During a rehearsal of one of his plays, the Sir James Barrie, creator of the timeless Peter Pan, became increasingly annoyed with the producer’s young son. He happened to be attending the rehearsal and convinced that he knew it all.
Repeatedly, the cheeky young child interrupted the ongoing rehearsal to criticize one of the principals. The atmosphere became tense. After several such outbursts of the boy’s know-it-all attitude, Barrie turned to him and said,
“My boy, you will have to be more patient with us. After all, we are not young enough to know everything.”
Love this story! Not just for our boy Barrie’s cheeky reply to the cheeky boy who was bedeviling him, but because of the kernel of truth it holds.
Oh, that we were “young enough to know everything!” Only consider how we might go about our work if we had the cheeky attitude of a child:
We’d start our day brimming with youthful energy and enthusiasm.
We’d focus all our awesome powers on playing and having fun.
We’d have all the confidence in the world that we could do what we wanted to do.
We wouldn’t really listen when anyone told us we couldn’t do it.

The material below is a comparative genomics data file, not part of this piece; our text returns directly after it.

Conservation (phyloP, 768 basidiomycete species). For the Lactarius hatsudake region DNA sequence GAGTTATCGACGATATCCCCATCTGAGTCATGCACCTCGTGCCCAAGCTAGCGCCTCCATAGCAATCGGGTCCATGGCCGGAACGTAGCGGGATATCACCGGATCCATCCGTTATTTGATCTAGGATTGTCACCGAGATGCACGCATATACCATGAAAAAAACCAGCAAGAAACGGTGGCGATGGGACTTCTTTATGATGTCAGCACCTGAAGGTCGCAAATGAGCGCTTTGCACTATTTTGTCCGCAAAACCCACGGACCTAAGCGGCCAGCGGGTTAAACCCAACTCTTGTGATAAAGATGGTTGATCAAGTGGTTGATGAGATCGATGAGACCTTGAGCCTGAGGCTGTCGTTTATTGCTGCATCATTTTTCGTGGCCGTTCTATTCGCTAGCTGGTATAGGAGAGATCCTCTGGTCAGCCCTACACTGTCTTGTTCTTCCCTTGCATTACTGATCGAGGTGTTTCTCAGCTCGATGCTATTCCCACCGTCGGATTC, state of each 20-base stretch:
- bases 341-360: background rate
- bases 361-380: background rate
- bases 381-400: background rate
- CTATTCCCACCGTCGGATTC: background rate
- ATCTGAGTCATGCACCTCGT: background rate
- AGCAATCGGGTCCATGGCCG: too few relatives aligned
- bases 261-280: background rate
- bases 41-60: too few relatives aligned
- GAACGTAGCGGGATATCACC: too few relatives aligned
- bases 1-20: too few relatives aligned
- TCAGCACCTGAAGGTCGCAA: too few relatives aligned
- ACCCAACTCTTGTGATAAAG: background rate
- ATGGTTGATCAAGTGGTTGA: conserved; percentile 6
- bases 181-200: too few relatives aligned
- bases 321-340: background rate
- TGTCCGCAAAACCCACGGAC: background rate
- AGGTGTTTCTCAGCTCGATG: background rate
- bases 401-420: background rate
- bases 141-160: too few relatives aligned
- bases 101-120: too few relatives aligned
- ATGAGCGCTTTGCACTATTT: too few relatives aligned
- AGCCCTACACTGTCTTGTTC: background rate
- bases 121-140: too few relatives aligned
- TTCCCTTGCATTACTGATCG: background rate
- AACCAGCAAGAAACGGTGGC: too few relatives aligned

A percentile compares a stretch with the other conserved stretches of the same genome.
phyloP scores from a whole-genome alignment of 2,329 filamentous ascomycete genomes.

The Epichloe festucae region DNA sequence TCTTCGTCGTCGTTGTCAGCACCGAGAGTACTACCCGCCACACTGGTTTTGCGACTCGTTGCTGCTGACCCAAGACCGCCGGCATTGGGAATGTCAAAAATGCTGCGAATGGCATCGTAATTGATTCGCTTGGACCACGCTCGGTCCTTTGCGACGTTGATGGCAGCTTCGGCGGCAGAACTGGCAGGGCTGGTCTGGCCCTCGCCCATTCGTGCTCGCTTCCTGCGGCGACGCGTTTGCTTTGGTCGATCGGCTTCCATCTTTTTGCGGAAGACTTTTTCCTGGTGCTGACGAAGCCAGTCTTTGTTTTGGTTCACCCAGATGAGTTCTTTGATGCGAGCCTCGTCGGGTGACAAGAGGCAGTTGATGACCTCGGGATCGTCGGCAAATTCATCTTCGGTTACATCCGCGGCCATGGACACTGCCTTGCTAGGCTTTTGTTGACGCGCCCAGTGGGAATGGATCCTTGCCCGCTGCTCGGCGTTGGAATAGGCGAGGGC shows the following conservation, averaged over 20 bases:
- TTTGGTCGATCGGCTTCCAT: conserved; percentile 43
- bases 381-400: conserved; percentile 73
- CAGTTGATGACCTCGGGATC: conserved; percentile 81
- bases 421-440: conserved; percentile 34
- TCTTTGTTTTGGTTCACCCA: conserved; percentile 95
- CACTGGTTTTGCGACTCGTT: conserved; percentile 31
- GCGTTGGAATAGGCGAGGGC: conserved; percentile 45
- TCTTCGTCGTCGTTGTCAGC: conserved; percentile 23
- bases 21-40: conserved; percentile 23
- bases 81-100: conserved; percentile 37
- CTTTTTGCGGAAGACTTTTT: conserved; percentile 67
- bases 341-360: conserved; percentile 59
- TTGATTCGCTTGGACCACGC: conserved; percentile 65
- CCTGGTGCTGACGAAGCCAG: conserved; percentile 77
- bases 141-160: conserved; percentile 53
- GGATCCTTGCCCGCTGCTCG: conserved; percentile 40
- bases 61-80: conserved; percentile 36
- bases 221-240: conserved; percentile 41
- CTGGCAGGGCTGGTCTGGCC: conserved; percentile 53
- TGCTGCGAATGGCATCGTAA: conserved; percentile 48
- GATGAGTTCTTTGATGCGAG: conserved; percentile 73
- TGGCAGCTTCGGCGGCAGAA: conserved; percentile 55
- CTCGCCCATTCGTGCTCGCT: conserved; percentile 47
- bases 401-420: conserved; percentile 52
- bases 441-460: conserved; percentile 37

We’d come to the page full of pep and brio, ready to have a great writing session.
When we hit a roadblock, we’d assume we knew the answer and just keep barreling on.
We’d be full of fresh ideas and think they were all fantastic!
Now that’s what I call writing dangerously! Let’s bring those fresh eyes and ideas and the playfulness of a child to our work today. Write on!
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Hi Karin! A late friend of ours said, “When I was young I knew all the answers. Now that I ‘m old I realize I don’t even know what the questions are!”
I love this— a wise friend indeed! Wonderful, isn’t it, that we can grow and change.
And as we do, we see more and more that the world is full of mystery and questions.
Let’s stay curious, always, and keep asking what it’s all about!